Origination of the Shih-Tzu

Posted by: Kathy  /  Category: How to care for your Shih-Tzu puppy
Origin of the Shih Tzu Dog

Where did the Shih Tzu come from and who were this dog’s ancestors? The Shih Tzu breed originated in Tibet.  This dog was deemed to be of royalty and lived in incredible temples.  Occasionally, the ancestor of the dog we know of today,  would be given to an emperor of China.  As time went by, China became known as the creators of this breed, more so than the original Tibet.

The Shih Tzu is one of the oldest dog breeds in the world.  Scientists have found fossils from more than 10,000 years ago, showing that the dogs of that day were closely related to the breed that is now recognized.

This breed moved from Tibet into China most likely around the time of the Qing Dynasty between 1644 and 1662.   the Shih Tzu was referred to as the Lion Dog. The Lion symbol played a large role in Buddhism.  Because the actual lion was not indigenous to China, the Chinese bred their dogs to look as much like a lion as possible.

It was the Chinese empress Cixi who bred dogs very carefully to arrive with the breed that we know of today.   However, after the Communist Revolution, her large breeding facilities were destroyed, along with most of the dogs.  Only a few Shih Tzu dogs were saved and imported into England.  It was there that they were bred with the Pekingese.  The breed was perfected from 1930 to 1950.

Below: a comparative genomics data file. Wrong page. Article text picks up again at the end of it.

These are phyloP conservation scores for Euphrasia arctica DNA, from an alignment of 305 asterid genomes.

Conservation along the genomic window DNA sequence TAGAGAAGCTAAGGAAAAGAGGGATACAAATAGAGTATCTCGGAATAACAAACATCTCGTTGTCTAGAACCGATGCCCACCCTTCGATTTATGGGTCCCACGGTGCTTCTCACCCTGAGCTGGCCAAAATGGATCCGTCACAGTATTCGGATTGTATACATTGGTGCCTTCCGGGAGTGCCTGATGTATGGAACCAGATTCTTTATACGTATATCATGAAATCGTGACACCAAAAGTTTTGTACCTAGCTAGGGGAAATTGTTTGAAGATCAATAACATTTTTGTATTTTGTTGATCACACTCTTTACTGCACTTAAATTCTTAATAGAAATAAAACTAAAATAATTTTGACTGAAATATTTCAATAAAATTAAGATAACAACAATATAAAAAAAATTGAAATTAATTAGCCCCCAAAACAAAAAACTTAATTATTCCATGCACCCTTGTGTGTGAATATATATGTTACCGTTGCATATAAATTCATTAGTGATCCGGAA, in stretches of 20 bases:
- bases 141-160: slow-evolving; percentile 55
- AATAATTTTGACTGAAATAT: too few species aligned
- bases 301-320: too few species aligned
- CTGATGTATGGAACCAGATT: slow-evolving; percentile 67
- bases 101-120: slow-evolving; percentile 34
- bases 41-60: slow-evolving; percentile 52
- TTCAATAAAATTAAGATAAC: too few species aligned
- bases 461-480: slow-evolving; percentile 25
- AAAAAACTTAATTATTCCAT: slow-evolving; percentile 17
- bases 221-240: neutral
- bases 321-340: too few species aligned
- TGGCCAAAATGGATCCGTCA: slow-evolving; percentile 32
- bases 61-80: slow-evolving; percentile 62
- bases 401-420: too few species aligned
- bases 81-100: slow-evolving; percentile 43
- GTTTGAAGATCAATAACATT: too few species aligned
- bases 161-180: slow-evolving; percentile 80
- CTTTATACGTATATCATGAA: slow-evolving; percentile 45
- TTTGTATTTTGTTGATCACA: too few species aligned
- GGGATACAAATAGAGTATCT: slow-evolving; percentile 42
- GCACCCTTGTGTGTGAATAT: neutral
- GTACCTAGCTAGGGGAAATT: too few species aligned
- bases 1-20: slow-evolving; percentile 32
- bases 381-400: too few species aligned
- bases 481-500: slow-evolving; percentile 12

Only then, did the Shih Tzu breed move into the United States.  In the year 1955, the American Kennel club accepted the dog, but only as a Miscellaneous class.  This was because there were so few Shih Tzu dogs.  Unless a breed becomes popular, the AKC can decide to disallow it from the Miscellaneous class; therefore a group of people decided to form the Shih Tzu Club of America in 1957.

Other clubs started to follow suit, in Texas and Florida.  Still, by 1961 there were only 100 dogs registered in the USA.  Attempting to keep the breed recognized, in 1963 the Texas Shih Tzu Society merged with the Shih Tzu Club of America.  This move proved successful.  One year later, the number of registered dogs tripled to over 300.  By 1965 there were almost 700!

In 1969, the AKC recognized the Shih Tzu as an official breed in the Toy dog class, a huge victory for Shih Tzu owners!  Once this dog was recognized as being its own breed, fully recognized and official, there were over 3,000 dogs registered.

Currently the Shih Tzu is among the top 10 most popular toy breed dogs in the world.  Known for their elegance, amazing personality and unique beauty, we can thank early Tibet for the long but rewarding journey that this breed survived.


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